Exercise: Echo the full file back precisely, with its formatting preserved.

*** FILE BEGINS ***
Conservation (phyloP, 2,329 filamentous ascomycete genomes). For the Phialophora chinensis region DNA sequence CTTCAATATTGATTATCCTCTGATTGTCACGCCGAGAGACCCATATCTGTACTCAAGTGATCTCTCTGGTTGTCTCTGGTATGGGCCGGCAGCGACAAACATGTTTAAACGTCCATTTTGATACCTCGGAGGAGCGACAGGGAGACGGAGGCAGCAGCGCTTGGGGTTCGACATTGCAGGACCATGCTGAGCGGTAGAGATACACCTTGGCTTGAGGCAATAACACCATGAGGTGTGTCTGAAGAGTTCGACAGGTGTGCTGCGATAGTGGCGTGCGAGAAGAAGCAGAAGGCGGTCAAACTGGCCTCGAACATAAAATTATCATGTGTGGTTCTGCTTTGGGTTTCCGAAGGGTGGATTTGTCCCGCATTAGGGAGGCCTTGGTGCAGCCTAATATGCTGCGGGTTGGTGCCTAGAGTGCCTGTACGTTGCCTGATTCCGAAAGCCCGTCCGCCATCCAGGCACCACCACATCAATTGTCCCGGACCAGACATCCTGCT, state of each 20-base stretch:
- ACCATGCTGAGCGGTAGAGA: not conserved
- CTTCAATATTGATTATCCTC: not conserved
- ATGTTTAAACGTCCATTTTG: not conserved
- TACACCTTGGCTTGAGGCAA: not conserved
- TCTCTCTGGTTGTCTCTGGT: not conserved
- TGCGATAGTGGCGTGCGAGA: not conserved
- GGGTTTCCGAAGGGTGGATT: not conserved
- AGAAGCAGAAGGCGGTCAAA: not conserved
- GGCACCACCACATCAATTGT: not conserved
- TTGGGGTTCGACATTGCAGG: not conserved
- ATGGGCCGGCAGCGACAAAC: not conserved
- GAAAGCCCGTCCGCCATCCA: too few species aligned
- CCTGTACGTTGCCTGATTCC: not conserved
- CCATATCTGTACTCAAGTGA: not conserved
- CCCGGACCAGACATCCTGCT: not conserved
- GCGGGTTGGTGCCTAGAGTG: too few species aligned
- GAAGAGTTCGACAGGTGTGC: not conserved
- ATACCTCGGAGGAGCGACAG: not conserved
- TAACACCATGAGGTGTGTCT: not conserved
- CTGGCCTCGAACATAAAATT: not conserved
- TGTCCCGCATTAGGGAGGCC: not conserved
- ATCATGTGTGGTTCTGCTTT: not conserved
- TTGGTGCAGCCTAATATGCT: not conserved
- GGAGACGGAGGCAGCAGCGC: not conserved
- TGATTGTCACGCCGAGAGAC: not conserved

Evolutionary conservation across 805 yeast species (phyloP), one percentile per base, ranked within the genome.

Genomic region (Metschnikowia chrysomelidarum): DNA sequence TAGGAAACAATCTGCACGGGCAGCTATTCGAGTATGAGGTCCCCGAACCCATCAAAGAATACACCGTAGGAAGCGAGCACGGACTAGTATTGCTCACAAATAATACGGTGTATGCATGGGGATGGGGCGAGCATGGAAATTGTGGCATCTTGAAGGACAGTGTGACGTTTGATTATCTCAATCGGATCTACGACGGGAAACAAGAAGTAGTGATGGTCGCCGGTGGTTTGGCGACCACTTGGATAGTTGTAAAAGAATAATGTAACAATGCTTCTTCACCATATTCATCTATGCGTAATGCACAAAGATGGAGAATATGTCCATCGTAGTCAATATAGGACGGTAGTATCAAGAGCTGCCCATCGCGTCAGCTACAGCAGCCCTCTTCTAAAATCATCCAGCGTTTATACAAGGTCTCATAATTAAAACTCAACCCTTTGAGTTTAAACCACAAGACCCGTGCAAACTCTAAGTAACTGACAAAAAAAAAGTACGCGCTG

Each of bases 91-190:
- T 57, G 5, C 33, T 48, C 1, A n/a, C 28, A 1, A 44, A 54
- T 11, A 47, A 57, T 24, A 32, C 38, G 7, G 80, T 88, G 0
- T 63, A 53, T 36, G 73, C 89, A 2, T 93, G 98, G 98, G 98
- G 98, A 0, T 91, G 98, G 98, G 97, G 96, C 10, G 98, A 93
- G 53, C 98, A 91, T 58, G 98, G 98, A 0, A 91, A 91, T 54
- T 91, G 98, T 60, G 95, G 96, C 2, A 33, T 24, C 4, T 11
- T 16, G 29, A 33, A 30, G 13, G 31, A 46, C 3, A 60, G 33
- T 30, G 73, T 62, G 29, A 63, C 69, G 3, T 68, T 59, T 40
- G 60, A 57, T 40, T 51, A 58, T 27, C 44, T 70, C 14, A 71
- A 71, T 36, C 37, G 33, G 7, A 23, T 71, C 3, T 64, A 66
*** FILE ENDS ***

Conservation (phyloP, 2,329 filamentous ascomycete genomes). For the Phialophora chinensis region DNA sequence CTTCAATATTGATTATCCTCTGATTGTCACGCCGAGAGACCCATATCTGTACTCAAGTGATCTCTCTGGTTGTCTCTGGTATGGGCCGGCAGCGACAAACATGTTTAAACGTCCATTTTGATACCTCGGAGGAGCGACAGGGAGACGGAGGCAGCAGCGCTTGGGGTTCGACATTGCAGGACCATGCTGAGCGGTAGAGATACACCTTGGCTTGAGGCAATAACACCATGAGGTGTGTCTGAAGAGTTCGACAGGTGTGCTGCGATAGTGGCGTGCGAGAAGAAGCAGAAGGCGGTCAAACTGGCCTCGAACATAAAATTATCATGTGTGGTTCTGCTTTGGGTTTCCGAAGGGTGGATTTGTCCCGCATTAGGGAGGCCTTGGTGCAGCCTAATATGCTGCGGGTTGGTGCCTAGAGTGCCTGTACGTTGCCTGATTCCGAAAGCCCGTCCGCCATCCAGGCACCACCACATCAATTGTCCCGGACCAGACATCCTGCT, state of each 20-base stretch:
- ACCATGCTGAGCGGTAGAGA: not conserved
- CTTCAATATTGATTATCCTC: not conserved
- ATGTTTAAACGTCCATTTTG: not conserved
- TACACCTTGGCTTGAGGCAA: not conserved
- TCTCTCTGGTTGTCTCTGGT: not conserved
- TGCGATAGTGGCGTGCGAGA: not conserved
- GGGTTTCCGAAGGGTGGATT: not conserved
- AGAAGCAGAAGGCGGTCAAA: not conserved
- GGCACCACCACATCAATTGT: not conserved
- TTGGGGTTCGACATTGCAGG: not conserved
- ATGGGCCGGCAGCGACAAAC: not conserved
- GAAAGCCCGTCCGCCATCCA: too few species aligned
- CCTGTACGTTGCCTGATTCC: not conserved
- CCATATCTGTACTCAAGTGA: not conserved
- CCCGGACCAGACATCCTGCT: not conserved
- GCGGGTTGGTGCCTAGAGTG: too few species aligned
- GAAGAGTTCGACAGGTGTGC: not conserved
- ATACCTCGGAGGAGCGACAG: not conserved
- TAACACCATGAGGTGTGTCT: not conserved
- CTGGCCTCGAACATAAAATT: not conserved
- TGTCCCGCATTAGGGAGGCC: not conserved
- ATCATGTGTGGTTCTGCTTT: not conserved
- TTGGTGCAGCCTAATATGCT: not conserved
- GGAGACGGAGGCAGCAGCGC: not conserved
- TGATTGTCACGCCGAGAGAC: not conserved

Evolutionary conservation across 805 yeast species (phyloP), one percentile per base, ranked within the genome.

Genomic region (Metschnikowia chrysomelidarum): DNA sequence TAGGAAACAATCTGCACGGGCAGCTATTCGAGTATGAGGTCCCCGAACCCATCAAAGAATACACCGTAGGAAGCGAGCACGGACTAGTATTGCTCACAAATAATACGGTGTATGCATGGGGATGGGGCGAGCATGGAAATTGTGGCATCTTGAAGGACAGTGTGACGTTTGATTATCTCAATCGGATCTACGACGGGAAACAAGAAGTAGTGATGGTCGCCGGTGGTTTGGCGACCACTTGGATAGTTGTAAAAGAATAATGTAACAATGCTTCTTCACCATATTCATCTATGCGTAATGCACAAAGATGGAGAATATGTCCATCGTAGTCAATATAGGACGGTAGTATCAAGAGCTGCCCATCGCGTCAGCTACAGCAGCCCTCTTCTAAAATCATCCAGCGTTTATACAAGGTCTCATAATTAAAACTCAACCCTTTGAGTTTAAACCACAAGACCCGTGCAAACTCTAAGTAACTGACAAAAAAAAAGTACGCGCTG

Each of bases 91-190:
- T 57, G 5, C 33, T 48, C 1, A n/a, C 28, A 1, A 44, A 54
- T 11, A 47, A 57, T 24, A 32, C 38, G 7, G 80, T 88, G 0
- T 63, A 53, T 36, G 73, C 89, A 2, T 93, G 98, G 98, G 98
- G 98, A 0, T 91, G 98, G 98, G 97, G 96, C 10, G 98, A 93
- G 53, C 98, A 91, T 58, G 98, G 98, A 0, A 91, A 91, T 54
- T 91, G 98, T 60, G 95, G 96, C 2, A 33, T 24, C 4, T 11
- T 16, G 29, A 33, A 30, G 13, G 31, A 46, C 3, A 60, G 33
- T 30, G 73, T 62, G 29, A 63, C 69, G 3, T 68, T 59, T 40
- G 60, A 57, T 40, T 51, A 58, T 27, C 44, T 70, C 14, A 71
- A 71, T 36, C 37, G 33, G 7, A 23, T 71, C 3, T 64, A 66